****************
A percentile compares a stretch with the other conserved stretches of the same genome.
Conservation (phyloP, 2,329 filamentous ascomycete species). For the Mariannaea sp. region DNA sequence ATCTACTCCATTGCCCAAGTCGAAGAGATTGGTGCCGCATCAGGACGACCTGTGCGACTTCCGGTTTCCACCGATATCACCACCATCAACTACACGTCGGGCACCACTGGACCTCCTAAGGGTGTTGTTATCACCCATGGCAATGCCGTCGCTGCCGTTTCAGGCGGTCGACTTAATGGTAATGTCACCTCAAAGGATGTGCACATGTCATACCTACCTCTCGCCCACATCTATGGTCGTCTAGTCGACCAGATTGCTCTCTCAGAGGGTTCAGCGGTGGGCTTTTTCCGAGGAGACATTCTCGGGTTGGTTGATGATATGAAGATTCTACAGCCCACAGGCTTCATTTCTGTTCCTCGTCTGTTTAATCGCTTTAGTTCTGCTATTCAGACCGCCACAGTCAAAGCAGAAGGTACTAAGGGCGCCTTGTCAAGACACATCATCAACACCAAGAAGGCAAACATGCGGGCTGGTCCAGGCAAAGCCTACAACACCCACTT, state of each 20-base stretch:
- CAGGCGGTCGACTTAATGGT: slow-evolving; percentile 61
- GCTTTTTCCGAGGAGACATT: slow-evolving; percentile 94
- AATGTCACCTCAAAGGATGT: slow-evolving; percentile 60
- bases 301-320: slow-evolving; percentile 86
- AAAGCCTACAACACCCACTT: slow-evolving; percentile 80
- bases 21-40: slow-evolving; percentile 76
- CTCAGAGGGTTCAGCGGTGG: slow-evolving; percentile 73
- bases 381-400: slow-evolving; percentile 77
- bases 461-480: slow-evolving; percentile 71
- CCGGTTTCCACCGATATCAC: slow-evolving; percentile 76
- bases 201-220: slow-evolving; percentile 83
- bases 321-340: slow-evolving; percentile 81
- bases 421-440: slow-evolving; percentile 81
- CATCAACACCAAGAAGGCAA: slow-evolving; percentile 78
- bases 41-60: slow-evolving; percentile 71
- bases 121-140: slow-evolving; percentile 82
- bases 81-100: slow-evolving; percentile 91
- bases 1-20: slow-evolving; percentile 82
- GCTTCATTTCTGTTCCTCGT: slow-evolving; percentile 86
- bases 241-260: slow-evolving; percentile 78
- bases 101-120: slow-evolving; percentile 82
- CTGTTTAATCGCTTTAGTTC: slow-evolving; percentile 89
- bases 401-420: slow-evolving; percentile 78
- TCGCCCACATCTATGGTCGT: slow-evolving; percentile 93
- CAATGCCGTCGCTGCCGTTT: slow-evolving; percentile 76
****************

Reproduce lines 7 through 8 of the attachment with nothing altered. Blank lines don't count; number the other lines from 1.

- AAAGCCTACAACACCCACTT: slow-evolving; percentile 80
- bases 21-40: slow-evolving; percentile 76